It has probably been years since Apple realized that they can only fully control their manufacturing and intellectual property by owning the production sources. They've decided that less expensive manufacturing is more important to them than total control. That decision is now biting them in the rear.

 

Build more in the USA Tim. Jony says it's not about the money.
 

post #34 of 45
Quote:
Originally Posted by jragosta View Post


Sorry, but losing 6% of your revenues can make a HUGE difference in profitability.

 

Samsung Group and the electronics division will thrive.  Apple will also thrive.  in other words, business will continue quite well for both parties in the long term.

post #35 of 45
Quote:
Originally Posted by Smallwheels View Post

Apple needs to make some deals with manufacturers and have them open plants in the USA as a stipulation. After the contract expires and the industry has been established after ten or so years of production, Apple could just not renew the contract. Then the company would lose so much business that they would shut down. Then Apple could buy the factory and rehire the workers to do work directly for them. It's a long term devious strategy but it would be better for the USA to get more manufacturing here and Apple could control it better.

If the factory didn't lose business when Apple doesn't renew the contract then it is still a win for the USA to have high tech manufacturing here.

It has probably been years since Apple realized that they can only fully control their manufacturing and intellectual property by owning the production sources. They've decided that less expensive manufacturing is more important to them than total control. That decision is now biting them in the rear.

Build more in the USA Tim. Jony says it's not about the money.

 


It is not that simple. Apple designs and manufactures highly integrated products, incorporating hardware and software elements, like car manufacturers, or plane manufacturers. While it is true that Apple tends to be more vertically integrated than most of these companies, there is a limit to this kind of integration, because being in charge of a component also means to carry out (and fund) the basic research that is necessary to keep on being at the sate of the art (it is not just a question of manufacturing costs). By acquiring components from outside, Appe spares the enormous costs of research and development associated to these. it just has to constantly be reviewing the state of the art, and select the supplier who offers the best technology.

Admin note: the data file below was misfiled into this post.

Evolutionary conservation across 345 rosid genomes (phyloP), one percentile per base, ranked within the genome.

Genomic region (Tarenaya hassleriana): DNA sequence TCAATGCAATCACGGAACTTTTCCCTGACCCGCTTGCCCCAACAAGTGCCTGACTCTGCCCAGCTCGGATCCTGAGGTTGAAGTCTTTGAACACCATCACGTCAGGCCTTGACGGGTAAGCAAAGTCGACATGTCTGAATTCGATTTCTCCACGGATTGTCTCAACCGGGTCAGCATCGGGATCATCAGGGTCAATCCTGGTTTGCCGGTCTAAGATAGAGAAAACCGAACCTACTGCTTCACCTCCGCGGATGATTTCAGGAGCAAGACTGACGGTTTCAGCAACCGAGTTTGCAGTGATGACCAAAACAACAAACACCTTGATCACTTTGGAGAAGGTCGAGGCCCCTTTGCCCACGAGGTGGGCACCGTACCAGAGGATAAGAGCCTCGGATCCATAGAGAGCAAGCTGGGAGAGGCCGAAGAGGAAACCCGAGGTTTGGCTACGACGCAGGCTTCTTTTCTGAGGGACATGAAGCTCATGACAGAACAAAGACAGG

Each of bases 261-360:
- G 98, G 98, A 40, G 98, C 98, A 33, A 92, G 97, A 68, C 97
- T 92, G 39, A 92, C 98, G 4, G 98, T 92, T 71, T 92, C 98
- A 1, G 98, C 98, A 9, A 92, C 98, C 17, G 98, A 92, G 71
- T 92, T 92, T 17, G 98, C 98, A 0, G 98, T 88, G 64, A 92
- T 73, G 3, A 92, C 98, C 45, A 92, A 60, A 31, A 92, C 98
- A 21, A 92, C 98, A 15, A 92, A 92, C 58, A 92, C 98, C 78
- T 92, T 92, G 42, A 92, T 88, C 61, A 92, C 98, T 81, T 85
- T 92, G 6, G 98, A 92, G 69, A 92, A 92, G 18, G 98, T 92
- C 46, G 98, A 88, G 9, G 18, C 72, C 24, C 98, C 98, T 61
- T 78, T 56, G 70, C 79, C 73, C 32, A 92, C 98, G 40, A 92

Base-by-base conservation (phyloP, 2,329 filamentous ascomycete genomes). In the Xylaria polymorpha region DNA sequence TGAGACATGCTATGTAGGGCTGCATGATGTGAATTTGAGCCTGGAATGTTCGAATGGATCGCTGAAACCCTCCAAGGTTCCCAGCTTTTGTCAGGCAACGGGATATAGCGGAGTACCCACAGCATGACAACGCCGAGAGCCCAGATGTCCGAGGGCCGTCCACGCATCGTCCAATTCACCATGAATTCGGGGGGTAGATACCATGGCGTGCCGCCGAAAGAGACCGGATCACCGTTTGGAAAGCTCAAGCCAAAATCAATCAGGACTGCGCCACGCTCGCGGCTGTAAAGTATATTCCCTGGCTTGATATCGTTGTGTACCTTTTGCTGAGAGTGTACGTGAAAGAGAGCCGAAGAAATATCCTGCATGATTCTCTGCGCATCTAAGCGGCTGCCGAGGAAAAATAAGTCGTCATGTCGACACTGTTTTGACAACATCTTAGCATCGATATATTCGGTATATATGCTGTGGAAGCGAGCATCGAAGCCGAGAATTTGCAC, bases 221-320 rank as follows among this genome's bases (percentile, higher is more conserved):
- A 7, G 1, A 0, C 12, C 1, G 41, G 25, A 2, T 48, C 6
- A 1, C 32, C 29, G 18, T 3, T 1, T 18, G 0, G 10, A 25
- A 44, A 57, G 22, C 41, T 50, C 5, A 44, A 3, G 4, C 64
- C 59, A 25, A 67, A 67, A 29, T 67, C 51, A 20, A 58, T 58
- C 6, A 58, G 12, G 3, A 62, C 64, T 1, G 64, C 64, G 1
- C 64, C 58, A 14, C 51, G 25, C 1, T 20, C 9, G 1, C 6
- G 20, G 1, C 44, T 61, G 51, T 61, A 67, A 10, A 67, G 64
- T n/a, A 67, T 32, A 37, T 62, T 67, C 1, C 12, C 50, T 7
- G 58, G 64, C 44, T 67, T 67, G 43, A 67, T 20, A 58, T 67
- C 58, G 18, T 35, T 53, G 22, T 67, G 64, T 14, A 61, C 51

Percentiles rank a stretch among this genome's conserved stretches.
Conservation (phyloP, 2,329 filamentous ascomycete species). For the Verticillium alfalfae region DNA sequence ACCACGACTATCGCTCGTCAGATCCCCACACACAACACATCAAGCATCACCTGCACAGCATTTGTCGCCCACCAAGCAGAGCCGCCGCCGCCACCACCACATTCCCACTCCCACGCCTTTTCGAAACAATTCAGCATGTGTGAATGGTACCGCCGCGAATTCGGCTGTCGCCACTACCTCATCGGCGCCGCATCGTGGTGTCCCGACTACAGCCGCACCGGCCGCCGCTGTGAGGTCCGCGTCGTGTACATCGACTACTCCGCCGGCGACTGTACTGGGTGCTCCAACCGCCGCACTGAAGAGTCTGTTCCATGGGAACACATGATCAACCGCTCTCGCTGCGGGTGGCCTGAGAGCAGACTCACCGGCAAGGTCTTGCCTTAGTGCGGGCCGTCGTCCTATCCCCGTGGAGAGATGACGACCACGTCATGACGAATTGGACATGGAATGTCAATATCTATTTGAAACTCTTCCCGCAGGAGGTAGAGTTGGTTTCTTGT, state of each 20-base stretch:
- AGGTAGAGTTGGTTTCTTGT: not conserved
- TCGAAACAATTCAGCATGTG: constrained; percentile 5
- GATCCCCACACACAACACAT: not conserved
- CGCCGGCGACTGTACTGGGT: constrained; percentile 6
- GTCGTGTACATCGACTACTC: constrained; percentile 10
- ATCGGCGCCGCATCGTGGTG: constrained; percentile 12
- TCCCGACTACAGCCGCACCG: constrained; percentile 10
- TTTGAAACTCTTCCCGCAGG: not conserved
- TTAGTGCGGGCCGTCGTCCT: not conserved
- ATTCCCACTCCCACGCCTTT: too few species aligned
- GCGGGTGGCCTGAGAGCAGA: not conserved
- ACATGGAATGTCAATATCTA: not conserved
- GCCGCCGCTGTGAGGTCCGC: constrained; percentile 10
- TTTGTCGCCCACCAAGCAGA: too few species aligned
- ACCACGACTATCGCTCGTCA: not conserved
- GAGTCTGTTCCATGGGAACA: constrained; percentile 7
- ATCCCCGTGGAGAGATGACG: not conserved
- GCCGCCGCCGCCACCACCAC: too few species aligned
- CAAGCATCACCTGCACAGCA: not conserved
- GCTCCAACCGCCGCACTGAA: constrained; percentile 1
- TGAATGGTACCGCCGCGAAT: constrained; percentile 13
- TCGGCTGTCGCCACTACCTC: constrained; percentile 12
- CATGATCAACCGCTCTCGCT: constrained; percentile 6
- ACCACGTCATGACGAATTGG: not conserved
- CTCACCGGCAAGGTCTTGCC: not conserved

Of course one could object that this is what Samsung does, being both a component supplier and an integrator. But on the long term, this kind of conglomerate has to choose between those two different roles, because it is exremely difficult to excel in both.
post #36 of 45

Are people here going to start dumping their Samsung TV's?

post #37 of 45
Quote:
Originally Posted by Haggar View Post

Are people here going to start dumping their Samsung TV's?

They should. Even the huge borderless pretty ones have absolutely atrocious software. With annoying animated icons and crap smart bullshit and apps worse than android.

It literally makes me want to smash it into tiny pieces, acostomed to Apple as I am.

Don't even get me started on pairing the surround sound speakers.

Nobody ever mentions this little hell. And they go oh maybe I'm the stupid one. No. That's what the Mac taught us. Hardware's a machine. Software needs to be human.
post #38 of 45

Samsung has its mitts in a lot of pies, and I for one don't trust their brand any more. They manufacture everything from smartphones to washing machines to tv sets.

 

They don't stand by their products and they were a lawsuit waiting to happen.  I'm glad to see an American company flex their muscle to send a message to the other Asian companies out there who have stolen intllectual property.  

 

 Apple is a quality product unlike alot of the other brands.

post #39 of 45
I wonder what this means for Apple buying memory from them. They will probably start buying more from Hynix and Micron I suppose.
post #40 of 45
Quote:
Originally Posted by TimmyDax View Post

Quote:
Originally Posted by Haggar View Post

Are people here going to start dumping their Samsung TV's?

They should. Even the huge borderless pretty ones have absolutely atrocious software. With annoying animated icons and crap smart bullshit and apps worse than android.

It literally makes me want to smash it into tiny pieces, acostomed to Apple as I am.

Don't even get me started on pairing the surround sound speakers.

Nobody ever mentions this little hell. And they go oh maybe I'm the stupid one. No. That's what the Mac taught us. Hardware's a machine. Software needs to be human.

Hitting a home run here! Fully agree; their interface is shyte. Even a simple thing as switching from my MacMini to the AppleTV can be a pain. The remote, the...wel no need to make you relive this. It does get mentioned on and off here though.